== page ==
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PLEASE, do not use spring pins. They are notorious for breaking. If those are typical hardened dowel pins, they will have relatively soft centers that may allow you to drill them out. (And maybe even allow you to tap them for a slide hammer)

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I haven't encountered much from the era of this cars production that was very hard. Id be surprised if the pin is harder than a Grade 5 bolt.

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The thing that would help the most here would be if Mr. Wright would simply wash up all of the parts in the steering box so that everyone could see what is going on and what it is that he is talking about.  Without that being done, it is very hard to grasp what it is that he is talking about.  I have several of these steering boxes and have seen these things all apart, so, I understand them.  Not everybody on here has that advantage.

 

Terry Wiegand

South Hutchinson, Kansas

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I agree that the first step to any repair is a thorough cleaning. The grease just attracts grit and will need to be removed anyway before reassembly.

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8 hours ago, JerryVan said:

PLEASE, do not use spring pins. They are notorious for breaking. If those are typical hardened dowel pins, they will have relatively soft centers that may allow you to drill them out. (And maybe even allow you to tap them for a slide hammer)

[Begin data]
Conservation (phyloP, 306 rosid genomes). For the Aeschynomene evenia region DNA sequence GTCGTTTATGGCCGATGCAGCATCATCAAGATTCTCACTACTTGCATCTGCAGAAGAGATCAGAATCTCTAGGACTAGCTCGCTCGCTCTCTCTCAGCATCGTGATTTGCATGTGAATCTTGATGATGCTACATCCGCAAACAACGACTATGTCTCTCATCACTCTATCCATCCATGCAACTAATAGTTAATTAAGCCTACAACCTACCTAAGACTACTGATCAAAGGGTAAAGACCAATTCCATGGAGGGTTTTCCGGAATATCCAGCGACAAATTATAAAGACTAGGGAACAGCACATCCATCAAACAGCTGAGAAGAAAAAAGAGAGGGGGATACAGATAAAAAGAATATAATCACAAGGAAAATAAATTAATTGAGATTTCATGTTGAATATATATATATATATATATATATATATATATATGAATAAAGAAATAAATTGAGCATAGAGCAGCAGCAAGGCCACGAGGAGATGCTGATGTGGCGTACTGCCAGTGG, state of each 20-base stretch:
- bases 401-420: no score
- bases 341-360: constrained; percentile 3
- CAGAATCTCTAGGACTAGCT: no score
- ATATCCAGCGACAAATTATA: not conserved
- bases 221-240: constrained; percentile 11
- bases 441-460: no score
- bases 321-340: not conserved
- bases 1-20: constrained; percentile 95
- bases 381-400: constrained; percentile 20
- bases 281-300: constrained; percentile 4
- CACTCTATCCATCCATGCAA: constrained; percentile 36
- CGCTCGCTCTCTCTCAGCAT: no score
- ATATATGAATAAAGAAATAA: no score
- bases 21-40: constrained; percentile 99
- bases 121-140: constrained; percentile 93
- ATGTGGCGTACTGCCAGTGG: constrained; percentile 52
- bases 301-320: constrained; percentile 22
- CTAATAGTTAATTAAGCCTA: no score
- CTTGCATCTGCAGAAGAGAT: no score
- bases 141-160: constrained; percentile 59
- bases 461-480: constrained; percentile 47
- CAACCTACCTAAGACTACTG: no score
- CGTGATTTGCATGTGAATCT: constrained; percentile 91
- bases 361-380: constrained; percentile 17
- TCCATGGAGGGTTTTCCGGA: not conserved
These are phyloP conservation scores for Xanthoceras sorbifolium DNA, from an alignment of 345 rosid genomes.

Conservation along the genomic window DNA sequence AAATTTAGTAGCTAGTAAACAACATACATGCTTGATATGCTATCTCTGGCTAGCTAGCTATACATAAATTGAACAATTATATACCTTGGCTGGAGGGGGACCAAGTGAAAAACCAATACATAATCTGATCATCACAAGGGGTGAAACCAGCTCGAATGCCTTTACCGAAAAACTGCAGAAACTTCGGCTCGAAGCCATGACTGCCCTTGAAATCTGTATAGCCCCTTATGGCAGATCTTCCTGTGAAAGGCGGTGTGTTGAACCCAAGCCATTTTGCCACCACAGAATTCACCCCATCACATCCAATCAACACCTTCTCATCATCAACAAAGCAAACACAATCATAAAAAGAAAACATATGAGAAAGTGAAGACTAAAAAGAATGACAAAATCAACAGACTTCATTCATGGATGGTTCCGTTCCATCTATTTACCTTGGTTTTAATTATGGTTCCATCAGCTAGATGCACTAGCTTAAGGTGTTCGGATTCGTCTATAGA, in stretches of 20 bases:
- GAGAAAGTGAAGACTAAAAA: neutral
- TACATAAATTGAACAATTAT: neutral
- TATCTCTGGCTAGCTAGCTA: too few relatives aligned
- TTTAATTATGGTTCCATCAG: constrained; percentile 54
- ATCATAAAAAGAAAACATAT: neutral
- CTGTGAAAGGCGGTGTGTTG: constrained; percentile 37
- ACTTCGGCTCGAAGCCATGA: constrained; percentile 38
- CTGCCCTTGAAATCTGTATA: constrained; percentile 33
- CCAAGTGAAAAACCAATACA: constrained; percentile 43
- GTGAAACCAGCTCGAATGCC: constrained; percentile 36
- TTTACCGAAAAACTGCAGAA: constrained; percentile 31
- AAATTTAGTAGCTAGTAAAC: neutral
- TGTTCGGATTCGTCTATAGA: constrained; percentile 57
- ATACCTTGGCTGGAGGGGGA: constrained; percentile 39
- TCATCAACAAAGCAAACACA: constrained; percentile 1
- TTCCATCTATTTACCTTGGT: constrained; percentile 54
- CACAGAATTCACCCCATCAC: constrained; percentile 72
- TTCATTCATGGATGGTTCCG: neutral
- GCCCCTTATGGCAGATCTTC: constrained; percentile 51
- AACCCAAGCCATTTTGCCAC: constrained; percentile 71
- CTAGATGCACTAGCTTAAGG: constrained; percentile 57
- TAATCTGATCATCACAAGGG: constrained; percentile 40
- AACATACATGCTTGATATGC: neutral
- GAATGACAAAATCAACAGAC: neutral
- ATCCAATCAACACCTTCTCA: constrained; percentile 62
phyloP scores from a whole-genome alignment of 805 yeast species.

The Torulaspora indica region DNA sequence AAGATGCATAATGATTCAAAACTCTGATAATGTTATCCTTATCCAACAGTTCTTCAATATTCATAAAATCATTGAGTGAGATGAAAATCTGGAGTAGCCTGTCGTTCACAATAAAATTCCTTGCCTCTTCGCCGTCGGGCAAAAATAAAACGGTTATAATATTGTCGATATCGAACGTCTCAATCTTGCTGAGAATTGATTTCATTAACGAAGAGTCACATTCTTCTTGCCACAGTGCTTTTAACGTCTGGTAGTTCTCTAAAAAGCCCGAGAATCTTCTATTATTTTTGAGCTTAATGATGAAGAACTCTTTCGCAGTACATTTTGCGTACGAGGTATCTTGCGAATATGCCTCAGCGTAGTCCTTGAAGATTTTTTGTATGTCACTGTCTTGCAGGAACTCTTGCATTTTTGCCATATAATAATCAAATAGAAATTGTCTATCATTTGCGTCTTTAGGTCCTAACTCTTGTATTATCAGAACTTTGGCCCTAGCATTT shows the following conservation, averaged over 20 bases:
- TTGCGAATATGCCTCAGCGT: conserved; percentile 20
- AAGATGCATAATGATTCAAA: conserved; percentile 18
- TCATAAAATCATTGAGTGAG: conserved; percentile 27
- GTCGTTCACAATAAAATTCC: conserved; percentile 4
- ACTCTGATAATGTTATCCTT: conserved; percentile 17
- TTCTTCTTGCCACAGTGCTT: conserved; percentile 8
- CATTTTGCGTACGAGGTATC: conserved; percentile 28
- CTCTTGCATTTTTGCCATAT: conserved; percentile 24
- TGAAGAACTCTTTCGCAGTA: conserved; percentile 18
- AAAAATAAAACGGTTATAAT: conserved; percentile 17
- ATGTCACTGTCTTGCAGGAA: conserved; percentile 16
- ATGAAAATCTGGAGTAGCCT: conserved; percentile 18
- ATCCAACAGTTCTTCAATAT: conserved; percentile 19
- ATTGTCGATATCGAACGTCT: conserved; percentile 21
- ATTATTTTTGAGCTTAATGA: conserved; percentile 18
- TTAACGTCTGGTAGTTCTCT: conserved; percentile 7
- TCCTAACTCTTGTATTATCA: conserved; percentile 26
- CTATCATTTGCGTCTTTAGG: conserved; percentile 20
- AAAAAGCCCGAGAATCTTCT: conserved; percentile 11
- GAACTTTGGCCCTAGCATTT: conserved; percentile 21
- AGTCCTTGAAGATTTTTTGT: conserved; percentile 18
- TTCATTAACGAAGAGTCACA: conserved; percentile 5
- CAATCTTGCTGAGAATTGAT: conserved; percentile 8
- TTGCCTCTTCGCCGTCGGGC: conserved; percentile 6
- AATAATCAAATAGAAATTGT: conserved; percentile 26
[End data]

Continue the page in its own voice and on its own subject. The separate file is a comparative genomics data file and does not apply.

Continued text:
I'll do a shear test on the pins I use before deciding which ones to use. Manganese spring steel is virtually impossible to break. They make lawnmower blades with that stuff, my 1980 mower deck on my Satoh still has the original blades on them and I've hit 1000000000 rock with them. I've sharpened the blades 20 times. They dull, but are about as unbreakable as steel can be. The pins I use will be that kind.

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2 hours ago, JFranklin said:

I agree that the first step to any repair is a thorough cleaning. The grease just attracts grit and will need to be removed anyway before reassembly.

 

Concur.  I'm kind of anal that way: I generally clean the outside before I even open it up.  Then I clean up the inside and give the whole thing a once-over before I start putting it back together.  It's just a lot easier working on clean parts.

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3 minutes ago, Morgan Wright said:

 

 

I wonder what special trick you guys use to clean the grease out of a gear housing before disassembling it.

Telekinesis.

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1 hour ago, KongaMan said:

 

Concur.  I'm kind of anal that way: I generally clean the outside before I even open it up.  Then I clean up the inside and give the whole thing a once-over before I start putting it back together.  It's just a lot easier working on clean parts.

 

The sequence of photos I attached is the disassembly. It boggles my mind that you think it would be all clean inside during disassembly.

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4 hours ago, Terry Wiegand said:

The thing that would help the most here would be if Mr. Wright would simply wash up all of the parts in the steering box so that everyone could see what is going on and what it is that he is talking about.  Without that being done, it is very hard to grasp what it is that he is talking about.  I have several of these steering boxes and have seen these things all apart, so, I understand them.  Not everybody on here has that advantage.

 

Terry Wiegand

South Hutchinson, Kansas

 

I always take photos during different steps of taking things apart so I have evidence of how they looked when they were together. This is an important trick to remember.